Managing distributor compliance with manufacturer-initiated programs is critical to both program success and relationship enhancement. This study examines how a manufacturer might better motivate distributors with varying levels of dependence. Previous research suggests that two variables influence distributor compliance: economic incentives and dependence dynamics. Drawing from fairness heuristic theory, this study extends previous research by investigating the role of fairness in affecting compliance and long-term relationships. The authors observe the contingent effect of fairness along various levels of distributor dependence. In the context of a naturally occurring program, the authors collect data from a focal manufacturer's distribution channel and find that (1) fairness perceptions have significant impacts on both compliance and relational outcomes, (2) the efficacy of program fairness declines as distributor dependence increases, and (3) distributor dependence increases the effect of economic incentives on compliance. The authors discuss the theoretical and managerial implications of these findings.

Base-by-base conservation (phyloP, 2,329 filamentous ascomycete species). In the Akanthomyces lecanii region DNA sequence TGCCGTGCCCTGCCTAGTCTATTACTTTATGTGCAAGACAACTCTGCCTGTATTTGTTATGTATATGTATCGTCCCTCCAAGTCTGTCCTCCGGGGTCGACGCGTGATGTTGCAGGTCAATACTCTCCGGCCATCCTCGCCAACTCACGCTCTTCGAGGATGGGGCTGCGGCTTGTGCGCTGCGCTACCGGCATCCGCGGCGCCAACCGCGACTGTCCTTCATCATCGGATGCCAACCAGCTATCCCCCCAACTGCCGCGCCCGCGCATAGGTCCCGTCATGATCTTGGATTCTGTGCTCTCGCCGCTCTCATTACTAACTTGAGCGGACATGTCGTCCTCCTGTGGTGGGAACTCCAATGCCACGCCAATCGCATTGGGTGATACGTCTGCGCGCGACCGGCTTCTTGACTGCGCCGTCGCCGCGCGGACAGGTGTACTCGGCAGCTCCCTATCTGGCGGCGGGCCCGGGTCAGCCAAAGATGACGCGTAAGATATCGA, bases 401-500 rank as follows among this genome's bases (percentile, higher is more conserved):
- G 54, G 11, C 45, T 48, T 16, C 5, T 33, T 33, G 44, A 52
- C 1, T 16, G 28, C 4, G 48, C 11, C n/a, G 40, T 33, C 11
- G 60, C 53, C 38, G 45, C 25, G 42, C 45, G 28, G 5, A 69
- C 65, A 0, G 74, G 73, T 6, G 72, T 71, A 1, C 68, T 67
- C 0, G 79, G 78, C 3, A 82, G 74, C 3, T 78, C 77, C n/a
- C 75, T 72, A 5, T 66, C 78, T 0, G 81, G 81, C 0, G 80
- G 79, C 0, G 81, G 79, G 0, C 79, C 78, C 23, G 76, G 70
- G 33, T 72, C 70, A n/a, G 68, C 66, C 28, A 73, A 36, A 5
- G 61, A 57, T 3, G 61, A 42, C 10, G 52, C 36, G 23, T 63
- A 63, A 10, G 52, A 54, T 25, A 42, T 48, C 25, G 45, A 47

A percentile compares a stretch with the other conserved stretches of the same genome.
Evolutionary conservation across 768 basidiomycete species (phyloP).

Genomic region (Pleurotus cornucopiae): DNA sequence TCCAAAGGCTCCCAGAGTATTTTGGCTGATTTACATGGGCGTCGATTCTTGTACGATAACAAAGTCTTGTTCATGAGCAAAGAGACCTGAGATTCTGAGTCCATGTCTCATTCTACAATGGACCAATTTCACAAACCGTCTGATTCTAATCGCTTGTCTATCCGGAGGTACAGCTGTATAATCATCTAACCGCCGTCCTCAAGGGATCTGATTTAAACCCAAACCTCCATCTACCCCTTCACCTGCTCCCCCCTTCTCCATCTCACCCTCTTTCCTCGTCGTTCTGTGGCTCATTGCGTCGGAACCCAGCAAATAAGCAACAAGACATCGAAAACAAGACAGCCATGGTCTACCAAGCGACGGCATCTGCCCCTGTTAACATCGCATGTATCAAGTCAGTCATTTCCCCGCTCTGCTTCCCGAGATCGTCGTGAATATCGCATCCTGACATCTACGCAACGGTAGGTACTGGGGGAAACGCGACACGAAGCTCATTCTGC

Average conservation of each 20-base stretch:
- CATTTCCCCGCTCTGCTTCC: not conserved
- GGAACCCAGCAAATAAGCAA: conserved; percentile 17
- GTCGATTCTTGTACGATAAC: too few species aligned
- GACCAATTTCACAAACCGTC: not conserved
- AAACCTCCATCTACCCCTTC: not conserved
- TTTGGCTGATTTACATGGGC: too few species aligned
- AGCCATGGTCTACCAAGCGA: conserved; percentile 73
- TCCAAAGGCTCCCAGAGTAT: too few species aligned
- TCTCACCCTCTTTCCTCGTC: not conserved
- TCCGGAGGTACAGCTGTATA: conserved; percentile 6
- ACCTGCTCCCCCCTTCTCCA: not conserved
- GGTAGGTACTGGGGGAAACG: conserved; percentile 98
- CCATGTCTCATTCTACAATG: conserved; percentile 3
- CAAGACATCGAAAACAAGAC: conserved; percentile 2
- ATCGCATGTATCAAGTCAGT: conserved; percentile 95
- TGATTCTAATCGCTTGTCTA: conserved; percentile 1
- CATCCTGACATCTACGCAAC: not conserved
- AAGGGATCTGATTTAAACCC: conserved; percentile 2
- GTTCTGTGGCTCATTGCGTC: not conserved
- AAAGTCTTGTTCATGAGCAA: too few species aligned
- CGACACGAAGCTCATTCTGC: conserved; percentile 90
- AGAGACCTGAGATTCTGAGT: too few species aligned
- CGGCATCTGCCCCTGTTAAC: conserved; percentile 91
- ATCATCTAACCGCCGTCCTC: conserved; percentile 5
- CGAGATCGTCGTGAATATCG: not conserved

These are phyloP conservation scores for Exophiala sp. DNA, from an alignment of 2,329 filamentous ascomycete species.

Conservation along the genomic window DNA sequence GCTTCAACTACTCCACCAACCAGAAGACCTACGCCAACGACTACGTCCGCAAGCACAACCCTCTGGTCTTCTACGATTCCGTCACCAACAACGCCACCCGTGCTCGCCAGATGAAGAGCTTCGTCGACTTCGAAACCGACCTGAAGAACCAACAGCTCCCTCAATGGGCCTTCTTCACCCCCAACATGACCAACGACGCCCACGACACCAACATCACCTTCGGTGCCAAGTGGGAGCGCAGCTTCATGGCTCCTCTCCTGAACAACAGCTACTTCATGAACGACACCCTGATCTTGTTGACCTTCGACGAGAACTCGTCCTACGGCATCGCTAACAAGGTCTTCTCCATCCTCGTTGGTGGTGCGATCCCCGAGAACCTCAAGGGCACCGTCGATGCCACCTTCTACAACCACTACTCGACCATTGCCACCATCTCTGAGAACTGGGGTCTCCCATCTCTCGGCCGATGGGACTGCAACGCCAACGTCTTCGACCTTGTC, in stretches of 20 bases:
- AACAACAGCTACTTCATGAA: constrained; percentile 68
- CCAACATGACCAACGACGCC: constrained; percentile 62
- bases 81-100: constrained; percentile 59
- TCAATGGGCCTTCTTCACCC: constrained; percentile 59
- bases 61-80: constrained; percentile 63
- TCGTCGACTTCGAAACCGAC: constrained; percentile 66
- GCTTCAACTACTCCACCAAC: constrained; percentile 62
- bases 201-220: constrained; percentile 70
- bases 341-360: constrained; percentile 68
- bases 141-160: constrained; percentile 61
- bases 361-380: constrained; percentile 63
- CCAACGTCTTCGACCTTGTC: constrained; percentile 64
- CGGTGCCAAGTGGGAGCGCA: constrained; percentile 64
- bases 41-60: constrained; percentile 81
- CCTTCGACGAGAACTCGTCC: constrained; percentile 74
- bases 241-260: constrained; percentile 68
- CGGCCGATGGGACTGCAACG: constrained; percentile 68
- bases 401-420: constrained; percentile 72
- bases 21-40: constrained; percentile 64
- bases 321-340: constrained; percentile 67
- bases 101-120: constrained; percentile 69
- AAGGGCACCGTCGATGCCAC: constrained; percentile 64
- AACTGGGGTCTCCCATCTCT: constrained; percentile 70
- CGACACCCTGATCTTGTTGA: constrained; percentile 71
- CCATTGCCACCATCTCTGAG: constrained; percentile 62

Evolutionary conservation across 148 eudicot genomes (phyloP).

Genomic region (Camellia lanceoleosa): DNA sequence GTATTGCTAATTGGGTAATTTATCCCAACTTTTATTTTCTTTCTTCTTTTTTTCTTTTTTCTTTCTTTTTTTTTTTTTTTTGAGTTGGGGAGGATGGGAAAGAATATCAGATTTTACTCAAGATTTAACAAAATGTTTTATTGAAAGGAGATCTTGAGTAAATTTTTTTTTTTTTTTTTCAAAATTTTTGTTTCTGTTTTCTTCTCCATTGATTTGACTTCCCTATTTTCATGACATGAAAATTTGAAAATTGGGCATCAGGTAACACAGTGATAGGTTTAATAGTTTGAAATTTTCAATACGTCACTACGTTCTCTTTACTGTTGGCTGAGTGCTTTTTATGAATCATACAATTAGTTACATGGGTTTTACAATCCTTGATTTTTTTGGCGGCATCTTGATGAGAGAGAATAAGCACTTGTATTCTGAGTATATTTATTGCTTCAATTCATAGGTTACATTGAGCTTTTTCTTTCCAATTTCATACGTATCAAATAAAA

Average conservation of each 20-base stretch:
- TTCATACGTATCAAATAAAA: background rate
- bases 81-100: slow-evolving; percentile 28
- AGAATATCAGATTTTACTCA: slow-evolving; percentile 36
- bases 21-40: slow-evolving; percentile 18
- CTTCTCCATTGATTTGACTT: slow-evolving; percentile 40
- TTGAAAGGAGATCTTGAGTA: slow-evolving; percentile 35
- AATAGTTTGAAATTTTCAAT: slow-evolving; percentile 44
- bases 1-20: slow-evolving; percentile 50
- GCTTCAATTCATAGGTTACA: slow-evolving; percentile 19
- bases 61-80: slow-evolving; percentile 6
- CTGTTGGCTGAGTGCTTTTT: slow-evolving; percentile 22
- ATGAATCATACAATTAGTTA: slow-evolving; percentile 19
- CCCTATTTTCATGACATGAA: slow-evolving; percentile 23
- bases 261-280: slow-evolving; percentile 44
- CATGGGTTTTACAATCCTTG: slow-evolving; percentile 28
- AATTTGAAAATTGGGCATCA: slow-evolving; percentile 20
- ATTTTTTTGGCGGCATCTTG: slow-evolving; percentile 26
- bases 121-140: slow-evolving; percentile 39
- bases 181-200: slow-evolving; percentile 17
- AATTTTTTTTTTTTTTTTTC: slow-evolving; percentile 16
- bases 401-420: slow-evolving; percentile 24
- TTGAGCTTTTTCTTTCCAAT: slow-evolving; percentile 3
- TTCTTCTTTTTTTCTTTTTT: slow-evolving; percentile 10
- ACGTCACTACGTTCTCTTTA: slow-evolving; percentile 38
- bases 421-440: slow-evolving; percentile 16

|Number of pages||9|
|Journal||Industrial Marketing Management|
|Publication status||Published - 1 Nov 2011|
- Channel relationship
- Fairness heuristic theory
- Joint sales program
ASJC Scopus subject areas